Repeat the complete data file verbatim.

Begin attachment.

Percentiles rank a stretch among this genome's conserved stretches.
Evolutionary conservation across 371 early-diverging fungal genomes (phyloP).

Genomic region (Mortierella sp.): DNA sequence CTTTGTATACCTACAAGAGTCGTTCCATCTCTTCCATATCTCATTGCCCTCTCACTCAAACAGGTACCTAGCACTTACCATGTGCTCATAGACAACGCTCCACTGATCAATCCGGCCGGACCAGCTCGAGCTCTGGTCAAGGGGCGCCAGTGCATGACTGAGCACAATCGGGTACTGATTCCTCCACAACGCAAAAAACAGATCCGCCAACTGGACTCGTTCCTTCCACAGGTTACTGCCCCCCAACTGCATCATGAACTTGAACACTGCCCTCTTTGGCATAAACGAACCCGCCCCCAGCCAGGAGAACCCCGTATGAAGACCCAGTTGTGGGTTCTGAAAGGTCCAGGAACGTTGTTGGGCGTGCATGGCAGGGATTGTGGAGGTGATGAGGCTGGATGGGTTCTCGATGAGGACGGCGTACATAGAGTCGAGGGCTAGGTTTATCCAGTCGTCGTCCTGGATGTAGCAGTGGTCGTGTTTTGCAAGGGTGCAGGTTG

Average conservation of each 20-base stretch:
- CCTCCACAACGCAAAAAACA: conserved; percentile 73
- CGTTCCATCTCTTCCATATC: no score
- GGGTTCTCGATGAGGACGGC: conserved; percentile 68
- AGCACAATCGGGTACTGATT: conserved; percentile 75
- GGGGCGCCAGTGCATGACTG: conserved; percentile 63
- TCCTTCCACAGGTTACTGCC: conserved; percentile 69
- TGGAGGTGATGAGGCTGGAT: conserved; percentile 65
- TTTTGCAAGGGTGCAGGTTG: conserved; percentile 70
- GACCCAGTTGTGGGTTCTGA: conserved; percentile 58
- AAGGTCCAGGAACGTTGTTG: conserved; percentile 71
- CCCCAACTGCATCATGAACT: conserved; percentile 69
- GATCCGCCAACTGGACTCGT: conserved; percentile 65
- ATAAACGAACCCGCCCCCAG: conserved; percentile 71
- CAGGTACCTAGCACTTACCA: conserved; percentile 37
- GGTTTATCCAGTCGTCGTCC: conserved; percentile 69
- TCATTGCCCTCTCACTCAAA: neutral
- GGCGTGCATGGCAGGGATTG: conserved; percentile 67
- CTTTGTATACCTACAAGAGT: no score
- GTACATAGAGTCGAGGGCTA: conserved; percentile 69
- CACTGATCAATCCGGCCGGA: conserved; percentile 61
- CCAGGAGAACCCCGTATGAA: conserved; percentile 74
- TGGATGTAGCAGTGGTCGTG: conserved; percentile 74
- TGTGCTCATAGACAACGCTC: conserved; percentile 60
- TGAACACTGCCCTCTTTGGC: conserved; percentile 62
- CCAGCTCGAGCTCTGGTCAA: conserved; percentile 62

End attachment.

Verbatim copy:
Percentiles rank a stretch among this genome's conserved stretches.
Evolutionary conservation across 371 early-diverging fungal genomes (phyloP).

Genomic region (Mortierella sp.): DNA sequence CTTTGTATACCTACAAGAGTCGTTCCATCTCTTCCATATCTCATTGCCCTCTCACTCAAACAGGTACCTAGCACTTACCATGTGCTCATAGACAACGCTCCACTGATCAATCCGGCCGGACCAGCTCGAGCTCTGGTCAAGGGGCGCCAGTGCATGACTGAGCACAATCGGGTACTGATTCCTCCACAACGCAAAAAACAGATCCGCCAACTGGACTCGTTCCTTCCACAGGTTACTGCCCCCCAACTGCATCATGAACTTGAACACTGCCCTCTTTGGCATAAACGAACCCGCCCCCAGCCAGGAGAACCCCGTATGAAGACCCAGTTGTGGGTTCTGAAAGGTCCAGGAACGTTGTTGGGCGTGCATGGCAGGGATTGTGGAGGTGATGAGGCTGGATGGGTTCTCGATGAGGACGGCGTACATAGAGTCGAGGGCTAGGTTTATCCAGTCGTCGTCCTGGATGTAGCAGTGGTCGTGTTTTGCAAGGGTGCAGGTTG

Average conservation of each 20-base stretch:
- CCTCCACAACGCAAAAAACA: conserved; percentile 73
- CGTTCCATCTCTTCCATATC: no score
- GGGTTCTCGATGAGGACGGC: conserved; percentile 68
- AGCACAATCGGGTACTGATT: conserved; percentile 75
- GGGGCGCCAGTGCATGACTG: conserved; percentile 63
- TCCTTCCACAGGTTACTGCC: conserved; percentile 69
- TGGAGGTGATGAGGCTGGAT: conserved; percentile 65
- TTTTGCAAGGGTGCAGGTTG: conserved; percentile 70
- GACCCAGTTGTGGGTTCTGA: conserved; percentile 58
- AAGGTCCAGGAACGTTGTTG: conserved; percentile 71
- CCCCAACTGCATCATGAACT: conserved; percentile 69
- GATCCGCCAACTGGACTCGT: conserved; percentile 65
- ATAAACGAACCCGCCCCCAG: conserved; percentile 71
- CAGGTACCTAGCACTTACCA: conserved; percentile 37
- GGTTTATCCAGTCGTCGTCC: conserved; percentile 69
- TCATTGCCCTCTCACTCAAA: neutral
- GGCGTGCATGGCAGGGATTG: conserved; percentile 67
- CTTTGTATACCTACAAGAGT: no score
- GTACATAGAGTCGAGGGCTA: conserved; percentile 69
- CACTGATCAATCCGGCCGGA: conserved; percentile 61
- CCAGGAGAACCCCGTATGAA: conserved; percentile 74
- TGGATGTAGCAGTGGTCGTG: conserved; percentile 74
- TGTGCTCATAGACAACGCTC: conserved; percentile 60
- TGAACACTGCCCTCTTTGGC: conserved; percentile 62
- CCAGCTCGAGCTCTGGTCAA: conserved; percentile 62